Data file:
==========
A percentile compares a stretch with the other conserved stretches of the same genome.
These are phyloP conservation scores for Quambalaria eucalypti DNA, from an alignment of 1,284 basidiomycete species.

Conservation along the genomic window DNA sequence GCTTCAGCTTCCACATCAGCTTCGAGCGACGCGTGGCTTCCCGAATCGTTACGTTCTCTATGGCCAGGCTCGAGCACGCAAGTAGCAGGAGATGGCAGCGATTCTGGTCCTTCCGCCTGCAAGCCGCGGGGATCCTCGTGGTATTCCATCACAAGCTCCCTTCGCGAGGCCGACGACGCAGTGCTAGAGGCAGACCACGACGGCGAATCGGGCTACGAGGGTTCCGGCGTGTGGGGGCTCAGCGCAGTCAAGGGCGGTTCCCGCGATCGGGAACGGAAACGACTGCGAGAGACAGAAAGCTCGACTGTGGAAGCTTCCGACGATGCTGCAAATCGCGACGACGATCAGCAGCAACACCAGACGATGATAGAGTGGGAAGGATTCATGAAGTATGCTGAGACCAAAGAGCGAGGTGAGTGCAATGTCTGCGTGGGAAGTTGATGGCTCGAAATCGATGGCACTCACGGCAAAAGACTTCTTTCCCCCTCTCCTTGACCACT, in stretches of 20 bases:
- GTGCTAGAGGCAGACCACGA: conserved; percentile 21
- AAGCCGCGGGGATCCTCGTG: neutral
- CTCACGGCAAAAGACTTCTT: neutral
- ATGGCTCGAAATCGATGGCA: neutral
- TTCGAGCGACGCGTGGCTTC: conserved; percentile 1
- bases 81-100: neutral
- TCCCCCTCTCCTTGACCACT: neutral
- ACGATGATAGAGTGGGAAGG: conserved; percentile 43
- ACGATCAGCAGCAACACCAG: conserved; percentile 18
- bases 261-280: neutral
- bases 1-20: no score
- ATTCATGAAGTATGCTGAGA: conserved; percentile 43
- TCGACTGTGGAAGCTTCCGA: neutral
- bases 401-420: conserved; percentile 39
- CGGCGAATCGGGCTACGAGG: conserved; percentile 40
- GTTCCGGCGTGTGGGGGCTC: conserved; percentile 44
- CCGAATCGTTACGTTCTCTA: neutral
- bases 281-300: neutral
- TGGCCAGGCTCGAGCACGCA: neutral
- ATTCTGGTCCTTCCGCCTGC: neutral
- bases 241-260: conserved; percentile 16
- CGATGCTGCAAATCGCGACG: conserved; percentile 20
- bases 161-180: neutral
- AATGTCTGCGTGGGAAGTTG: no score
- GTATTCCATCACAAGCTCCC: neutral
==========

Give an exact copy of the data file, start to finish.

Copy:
A percentile compares a stretch with the other conserved stretches of the same genome.
These are phyloP conservation scores for Quambalaria eucalypti DNA, from an alignment of 1,284 basidiomycete species.

Conservation along the genomic window DNA sequence GCTTCAGCTTCCACATCAGCTTCGAGCGACGCGTGGCTTCCCGAATCGTTACGTTCTCTATGGCCAGGCTCGAGCACGCAAGTAGCAGGAGATGGCAGCGATTCTGGTCCTTCCGCCTGCAAGCCGCGGGGATCCTCGTGGTATTCCATCACAAGCTCCCTTCGCGAGGCCGACGACGCAGTGCTAGAGGCAGACCACGACGGCGAATCGGGCTACGAGGGTTCCGGCGTGTGGGGGCTCAGCGCAGTCAAGGGCGGTTCCCGCGATCGGGAACGGAAACGACTGCGAGAGACAGAAAGCTCGACTGTGGAAGCTTCCGACGATGCTGCAAATCGCGACGACGATCAGCAGCAACACCAGACGATGATAGAGTGGGAAGGATTCATGAAGTATGCTGAGACCAAAGAGCGAGGTGAGTGCAATGTCTGCGTGGGAAGTTGATGGCTCGAAATCGATGGCACTCACGGCAAAAGACTTCTTTCCCCCTCTCCTTGACCACT, in stretches of 20 bases:
- GTGCTAGAGGCAGACCACGA: conserved; percentile 21
- AAGCCGCGGGGATCCTCGTG: neutral
- CTCACGGCAAAAGACTTCTT: neutral
- ATGGCTCGAAATCGATGGCA: neutral
- TTCGAGCGACGCGTGGCTTC: conserved; percentile 1
- bases 81-100: neutral
- TCCCCCTCTCCTTGACCACT: neutral
- ACGATGATAGAGTGGGAAGG: conserved; percentile 43
- ACGATCAGCAGCAACACCAG: conserved; percentile 18
- bases 261-280: neutral
- bases 1-20: no score
- ATTCATGAAGTATGCTGAGA: conserved; percentile 43
- TCGACTGTGGAAGCTTCCGA: neutral
- bases 401-420: conserved; percentile 39
- CGGCGAATCGGGCTACGAGG: conserved; percentile 40
- GTTCCGGCGTGTGGGGGCTC: conserved; percentile 44
- CCGAATCGTTACGTTCTCTA: neutral
- bases 281-300: neutral
- TGGCCAGGCTCGAGCACGCA: neutral
- ATTCTGGTCCTTCCGCCTGC: neutral
- bases 241-260: conserved; percentile 16
- CGATGCTGCAAATCGCGACG: conserved; percentile 20
- bases 161-180: neutral
- AATGTCTGCGTGGGAAGTTG: no score
- GTATTCCATCACAAGCTCCC: neutral